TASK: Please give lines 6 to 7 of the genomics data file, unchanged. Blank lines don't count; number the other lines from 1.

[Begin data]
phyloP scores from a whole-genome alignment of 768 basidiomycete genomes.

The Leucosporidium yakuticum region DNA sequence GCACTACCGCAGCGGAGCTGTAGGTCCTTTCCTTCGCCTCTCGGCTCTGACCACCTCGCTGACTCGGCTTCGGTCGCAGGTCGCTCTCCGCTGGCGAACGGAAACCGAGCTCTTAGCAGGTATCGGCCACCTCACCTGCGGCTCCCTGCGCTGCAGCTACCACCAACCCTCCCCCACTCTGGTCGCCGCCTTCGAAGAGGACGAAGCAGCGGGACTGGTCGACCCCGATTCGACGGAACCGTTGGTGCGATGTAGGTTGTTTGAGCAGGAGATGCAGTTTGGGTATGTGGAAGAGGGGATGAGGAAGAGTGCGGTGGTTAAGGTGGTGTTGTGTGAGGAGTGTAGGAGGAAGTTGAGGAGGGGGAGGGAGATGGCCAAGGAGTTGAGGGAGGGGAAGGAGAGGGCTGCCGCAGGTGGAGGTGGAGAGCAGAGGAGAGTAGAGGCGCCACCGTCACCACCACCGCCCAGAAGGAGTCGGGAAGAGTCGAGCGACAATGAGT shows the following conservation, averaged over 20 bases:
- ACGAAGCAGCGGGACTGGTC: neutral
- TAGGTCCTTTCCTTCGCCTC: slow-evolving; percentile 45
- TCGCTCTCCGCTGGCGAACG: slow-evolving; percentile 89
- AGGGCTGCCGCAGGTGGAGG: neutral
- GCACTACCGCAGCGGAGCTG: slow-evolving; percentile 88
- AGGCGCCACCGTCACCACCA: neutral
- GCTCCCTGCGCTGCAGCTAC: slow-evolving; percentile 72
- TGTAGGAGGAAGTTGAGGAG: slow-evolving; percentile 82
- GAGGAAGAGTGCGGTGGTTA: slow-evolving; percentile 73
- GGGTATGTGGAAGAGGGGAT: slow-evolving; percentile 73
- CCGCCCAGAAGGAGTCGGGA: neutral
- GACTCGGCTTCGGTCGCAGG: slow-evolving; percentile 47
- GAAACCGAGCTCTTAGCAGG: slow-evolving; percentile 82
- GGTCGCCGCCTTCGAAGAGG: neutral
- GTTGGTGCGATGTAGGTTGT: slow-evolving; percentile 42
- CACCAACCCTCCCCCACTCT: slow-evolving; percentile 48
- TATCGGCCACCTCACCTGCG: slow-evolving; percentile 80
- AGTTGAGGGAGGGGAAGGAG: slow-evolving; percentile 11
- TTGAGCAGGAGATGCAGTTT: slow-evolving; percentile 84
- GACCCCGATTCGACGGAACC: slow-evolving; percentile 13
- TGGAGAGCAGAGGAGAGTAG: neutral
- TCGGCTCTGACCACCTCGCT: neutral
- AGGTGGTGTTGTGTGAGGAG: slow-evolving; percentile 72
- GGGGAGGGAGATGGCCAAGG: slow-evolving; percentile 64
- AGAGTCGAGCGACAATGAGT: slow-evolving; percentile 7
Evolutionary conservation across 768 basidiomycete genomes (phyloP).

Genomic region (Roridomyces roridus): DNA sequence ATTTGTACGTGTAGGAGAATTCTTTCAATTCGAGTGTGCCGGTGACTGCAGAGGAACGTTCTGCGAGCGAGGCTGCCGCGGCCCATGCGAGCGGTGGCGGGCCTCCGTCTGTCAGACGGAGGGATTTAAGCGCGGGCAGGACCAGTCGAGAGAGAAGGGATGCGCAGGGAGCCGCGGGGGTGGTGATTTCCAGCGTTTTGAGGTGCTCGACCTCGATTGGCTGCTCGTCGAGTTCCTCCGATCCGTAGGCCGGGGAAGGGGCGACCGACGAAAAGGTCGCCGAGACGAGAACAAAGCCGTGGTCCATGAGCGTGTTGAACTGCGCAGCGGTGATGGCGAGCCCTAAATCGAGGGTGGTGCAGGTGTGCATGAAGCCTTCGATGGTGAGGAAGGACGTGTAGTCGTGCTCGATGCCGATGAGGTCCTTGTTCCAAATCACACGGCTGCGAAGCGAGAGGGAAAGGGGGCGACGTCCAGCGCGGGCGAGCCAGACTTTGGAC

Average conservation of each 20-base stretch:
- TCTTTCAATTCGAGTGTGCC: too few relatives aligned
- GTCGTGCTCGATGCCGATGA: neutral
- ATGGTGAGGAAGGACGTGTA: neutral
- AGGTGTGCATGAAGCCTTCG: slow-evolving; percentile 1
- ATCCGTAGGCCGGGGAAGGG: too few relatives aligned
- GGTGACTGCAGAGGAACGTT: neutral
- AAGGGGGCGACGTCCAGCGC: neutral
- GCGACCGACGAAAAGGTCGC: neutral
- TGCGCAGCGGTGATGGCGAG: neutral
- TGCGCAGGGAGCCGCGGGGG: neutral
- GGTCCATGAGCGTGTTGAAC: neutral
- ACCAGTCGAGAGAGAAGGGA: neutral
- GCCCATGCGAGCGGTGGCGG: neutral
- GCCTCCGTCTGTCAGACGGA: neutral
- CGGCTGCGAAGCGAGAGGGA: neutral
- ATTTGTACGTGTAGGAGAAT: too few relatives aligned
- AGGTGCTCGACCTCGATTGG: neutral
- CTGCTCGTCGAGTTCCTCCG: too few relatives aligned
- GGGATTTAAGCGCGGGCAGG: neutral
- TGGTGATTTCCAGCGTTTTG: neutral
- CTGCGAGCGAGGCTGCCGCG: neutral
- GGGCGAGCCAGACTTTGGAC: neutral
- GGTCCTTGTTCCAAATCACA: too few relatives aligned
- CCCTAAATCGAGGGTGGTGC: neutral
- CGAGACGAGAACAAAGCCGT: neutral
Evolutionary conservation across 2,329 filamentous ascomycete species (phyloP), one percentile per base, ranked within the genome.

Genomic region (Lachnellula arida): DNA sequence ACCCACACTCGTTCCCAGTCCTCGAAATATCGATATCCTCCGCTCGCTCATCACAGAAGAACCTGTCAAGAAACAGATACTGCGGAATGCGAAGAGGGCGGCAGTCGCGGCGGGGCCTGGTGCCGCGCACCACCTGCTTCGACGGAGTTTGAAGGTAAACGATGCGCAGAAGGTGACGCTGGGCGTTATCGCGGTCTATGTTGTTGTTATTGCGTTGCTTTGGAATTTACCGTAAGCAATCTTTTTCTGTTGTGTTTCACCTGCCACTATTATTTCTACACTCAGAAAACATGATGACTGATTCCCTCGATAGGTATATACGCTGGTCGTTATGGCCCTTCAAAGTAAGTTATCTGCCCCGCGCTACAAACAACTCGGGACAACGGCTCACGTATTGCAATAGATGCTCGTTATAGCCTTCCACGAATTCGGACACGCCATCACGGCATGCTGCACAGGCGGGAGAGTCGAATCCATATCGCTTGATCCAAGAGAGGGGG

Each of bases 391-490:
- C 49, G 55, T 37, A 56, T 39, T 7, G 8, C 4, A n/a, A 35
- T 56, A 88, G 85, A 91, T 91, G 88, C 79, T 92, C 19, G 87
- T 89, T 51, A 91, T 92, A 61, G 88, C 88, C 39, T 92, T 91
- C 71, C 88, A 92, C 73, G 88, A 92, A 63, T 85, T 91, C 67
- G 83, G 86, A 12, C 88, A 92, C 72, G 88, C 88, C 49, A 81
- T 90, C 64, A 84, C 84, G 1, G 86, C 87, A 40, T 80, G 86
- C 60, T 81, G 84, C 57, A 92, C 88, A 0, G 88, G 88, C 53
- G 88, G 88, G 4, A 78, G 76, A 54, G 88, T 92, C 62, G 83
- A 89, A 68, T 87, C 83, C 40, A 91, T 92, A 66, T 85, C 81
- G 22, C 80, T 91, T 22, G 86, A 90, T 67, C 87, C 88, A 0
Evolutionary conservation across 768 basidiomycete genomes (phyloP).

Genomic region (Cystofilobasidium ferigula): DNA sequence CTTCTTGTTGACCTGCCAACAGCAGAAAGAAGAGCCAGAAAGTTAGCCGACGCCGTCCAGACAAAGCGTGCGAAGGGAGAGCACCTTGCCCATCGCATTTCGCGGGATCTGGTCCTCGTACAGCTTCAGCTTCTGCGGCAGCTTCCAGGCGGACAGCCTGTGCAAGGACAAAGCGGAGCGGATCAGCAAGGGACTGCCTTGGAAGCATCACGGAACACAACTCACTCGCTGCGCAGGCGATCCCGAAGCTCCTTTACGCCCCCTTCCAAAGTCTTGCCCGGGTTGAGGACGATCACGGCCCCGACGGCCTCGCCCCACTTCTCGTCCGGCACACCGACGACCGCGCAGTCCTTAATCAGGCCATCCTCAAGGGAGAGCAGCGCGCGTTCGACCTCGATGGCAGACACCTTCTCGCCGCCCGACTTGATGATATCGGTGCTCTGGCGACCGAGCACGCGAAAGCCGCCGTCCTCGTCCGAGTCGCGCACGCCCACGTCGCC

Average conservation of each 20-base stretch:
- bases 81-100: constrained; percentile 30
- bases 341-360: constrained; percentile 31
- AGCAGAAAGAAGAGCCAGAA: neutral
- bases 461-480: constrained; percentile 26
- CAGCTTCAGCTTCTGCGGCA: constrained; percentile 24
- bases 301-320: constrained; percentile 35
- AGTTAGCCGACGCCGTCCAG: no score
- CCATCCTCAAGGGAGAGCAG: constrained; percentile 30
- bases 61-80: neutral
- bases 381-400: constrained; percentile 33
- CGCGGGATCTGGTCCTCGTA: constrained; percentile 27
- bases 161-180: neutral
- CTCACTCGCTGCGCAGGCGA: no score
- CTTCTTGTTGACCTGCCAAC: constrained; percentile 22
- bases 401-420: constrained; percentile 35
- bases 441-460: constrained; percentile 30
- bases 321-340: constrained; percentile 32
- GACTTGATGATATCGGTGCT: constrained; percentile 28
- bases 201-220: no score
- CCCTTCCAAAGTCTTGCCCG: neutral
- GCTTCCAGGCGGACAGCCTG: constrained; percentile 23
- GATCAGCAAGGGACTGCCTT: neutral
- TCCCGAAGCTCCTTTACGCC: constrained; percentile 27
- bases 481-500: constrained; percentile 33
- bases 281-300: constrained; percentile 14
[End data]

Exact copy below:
- AGGGCTGCCGCAGGTGGAGG: neutral
- GCACTACCGCAGCGGAGCTG: slow-evolving; percentile 88